In a poll done by ComScore, 41% of customers abandoned their shopping cart because of the return or exchange policy. If a price guarantee or price match policy exists, feature it in the cart near the order total.

The downside of online marketing is non-instant gratification and shipping charges. The study found that 64% of brands included actual or estimated shipping costs on the cart page before the actual checkout process began. The second most common page for shipping costs to be revealed was 3 pages into the checkout process. One brand did not show shipping costs until the 9th page.

And suggestions for post abandonment follow through were found in the data analysis:

In the study of 100 brands, 13% sent at least one post-abandonment email. This message was received an average of 30 hours after cart abandonment. The fastest brand had a cart reminder in the inbox 45 minutes after abandonment and the slowest brand waited 3 days.

Direct references to a “cart” were more common, with 46% of brands including a note about the cart. Those brands who did not mention the cart in the subject lines most often asked the shopper to “complete your order” or sent “a friendly reminder” to encourage abandoners to pick up where they left off.

77% of brands took a customer service tone with their subject lines, avoiding any incentive or promotion. Abandoners are typically engaged and very far down the purchase funnel. Those who did offer an incentive most often offered free shipping when the order was completed.

Promoting urgency by informing the customer when the cart will expire can be an effective way of encouraging the customer to return, yet only 23% of brands took this approach. 54% of them showed the product in the email but only 31% included the price. 8% of brands showed availability of the carted products in the email. Alternatives to the original shopping experience were also provided, with 62% of brands offering an option to complete the order by phone and 15% of brands suggest other products related to the original carted items. All brands included a call to action specifically linking the customer back to their cart.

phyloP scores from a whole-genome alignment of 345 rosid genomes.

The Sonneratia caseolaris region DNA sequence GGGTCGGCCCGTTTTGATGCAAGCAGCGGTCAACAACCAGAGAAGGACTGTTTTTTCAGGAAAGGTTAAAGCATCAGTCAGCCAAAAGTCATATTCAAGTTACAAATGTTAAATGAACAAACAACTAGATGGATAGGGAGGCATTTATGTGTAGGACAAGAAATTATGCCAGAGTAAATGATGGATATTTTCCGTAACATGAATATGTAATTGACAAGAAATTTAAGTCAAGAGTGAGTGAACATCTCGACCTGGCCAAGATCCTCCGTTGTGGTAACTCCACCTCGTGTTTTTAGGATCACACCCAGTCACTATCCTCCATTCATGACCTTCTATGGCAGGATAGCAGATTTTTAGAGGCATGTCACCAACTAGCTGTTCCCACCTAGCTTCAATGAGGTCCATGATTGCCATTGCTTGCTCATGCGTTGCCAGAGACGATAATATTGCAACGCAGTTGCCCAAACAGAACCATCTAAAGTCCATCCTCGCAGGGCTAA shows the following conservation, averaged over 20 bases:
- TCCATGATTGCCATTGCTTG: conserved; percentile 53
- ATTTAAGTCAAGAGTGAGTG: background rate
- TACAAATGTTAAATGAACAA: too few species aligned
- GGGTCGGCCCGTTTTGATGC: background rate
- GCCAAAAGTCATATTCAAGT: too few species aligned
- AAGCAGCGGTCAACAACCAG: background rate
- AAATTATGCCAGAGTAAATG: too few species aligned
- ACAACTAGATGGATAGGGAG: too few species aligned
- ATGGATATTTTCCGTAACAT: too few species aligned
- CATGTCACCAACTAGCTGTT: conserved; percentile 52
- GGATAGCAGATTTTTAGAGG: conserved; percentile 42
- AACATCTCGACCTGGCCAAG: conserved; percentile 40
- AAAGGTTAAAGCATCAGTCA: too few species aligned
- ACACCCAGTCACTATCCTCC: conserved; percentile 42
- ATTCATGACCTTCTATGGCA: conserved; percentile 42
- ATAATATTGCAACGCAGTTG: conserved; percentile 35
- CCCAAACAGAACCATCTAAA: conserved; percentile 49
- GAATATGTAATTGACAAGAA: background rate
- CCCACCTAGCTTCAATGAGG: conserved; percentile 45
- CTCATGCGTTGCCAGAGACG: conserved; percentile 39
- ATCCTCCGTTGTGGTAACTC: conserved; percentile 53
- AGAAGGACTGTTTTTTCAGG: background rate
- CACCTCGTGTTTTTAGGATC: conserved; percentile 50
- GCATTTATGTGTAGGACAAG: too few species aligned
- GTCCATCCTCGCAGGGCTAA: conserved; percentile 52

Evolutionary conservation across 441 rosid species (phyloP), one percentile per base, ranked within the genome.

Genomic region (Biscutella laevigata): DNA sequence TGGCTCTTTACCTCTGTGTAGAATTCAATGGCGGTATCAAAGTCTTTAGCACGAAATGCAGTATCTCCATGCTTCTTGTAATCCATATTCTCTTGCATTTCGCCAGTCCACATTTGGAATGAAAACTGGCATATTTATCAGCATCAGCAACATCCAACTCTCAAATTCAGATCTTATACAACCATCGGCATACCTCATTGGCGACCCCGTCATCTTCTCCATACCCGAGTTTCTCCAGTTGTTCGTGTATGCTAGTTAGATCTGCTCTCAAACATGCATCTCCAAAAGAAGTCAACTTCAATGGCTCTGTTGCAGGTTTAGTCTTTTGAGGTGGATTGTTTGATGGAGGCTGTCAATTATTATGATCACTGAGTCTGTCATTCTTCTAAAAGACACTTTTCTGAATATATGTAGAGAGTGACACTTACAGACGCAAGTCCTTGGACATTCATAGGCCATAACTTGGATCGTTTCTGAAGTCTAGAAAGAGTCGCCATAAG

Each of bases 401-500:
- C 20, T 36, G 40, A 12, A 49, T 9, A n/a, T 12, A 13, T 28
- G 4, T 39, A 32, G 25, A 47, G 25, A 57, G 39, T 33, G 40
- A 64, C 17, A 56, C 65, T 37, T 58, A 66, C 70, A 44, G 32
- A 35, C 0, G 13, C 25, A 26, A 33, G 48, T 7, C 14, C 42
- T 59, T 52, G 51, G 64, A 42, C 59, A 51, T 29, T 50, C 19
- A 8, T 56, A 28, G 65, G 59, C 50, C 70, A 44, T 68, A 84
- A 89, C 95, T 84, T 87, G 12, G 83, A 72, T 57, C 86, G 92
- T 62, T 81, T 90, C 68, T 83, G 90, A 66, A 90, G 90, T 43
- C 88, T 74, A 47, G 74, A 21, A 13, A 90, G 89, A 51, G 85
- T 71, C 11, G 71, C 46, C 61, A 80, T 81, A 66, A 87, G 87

38% of brands that sent a post-abandonment email sent a follow up email. This means that only 5% of brands included in the study employ a multiple-message strategy to reclaim the sale. Only one brand sent a third. The second emails were received an average of two days after cart abandonment. The quickest second reminder was received one day after cart abandonment, and the last email was received three days after abandonment. The amount of time between the first and second messages ranged from17 hours to 2.5 days.

Personalization was seen 5% more frequently in the subject lines of the second post abandonment email while a large shift was seen in the percentage of cart mentions. Brands referenced “cart” 14% more frequently in subject lines compared to the first post abandonment emails mostly due to brands messaging cart expiration.

Of those sending a second abandoned cart email, a higher percentage used cart expiration as a motivator. Product shots were included in over half of the emails and only 20% included the price of the abandoned items. No brand included product availability. These service-oriented notifications never featured suggested products and only 40% offered an option for the purchase to be completed over the phone. As expected, all emails contained a link with a specific call to action to revisit the cart

When comparing the first and second message for brands that sent both, most subject line and content strategies remained the same. But there was a 20% drop in the direct reference of a cart in the subject line as well as a 20% decrease in providing an option to complete the order by phone and showing the price of the carted items. A 20% increase was seen in using cart expiration to drive completion of the purchase.

In summary, says the report, Email marketing is a powerful tool and when employed strategically, can go a long way in combating shopping cart abandonment. Many online retailers have seen an increase in shopping cart completion when using a targeted email campaign that entices the customer to complete the purchase by offering an incentive.

Please visit Bronto here for additional information about this Whitepaper.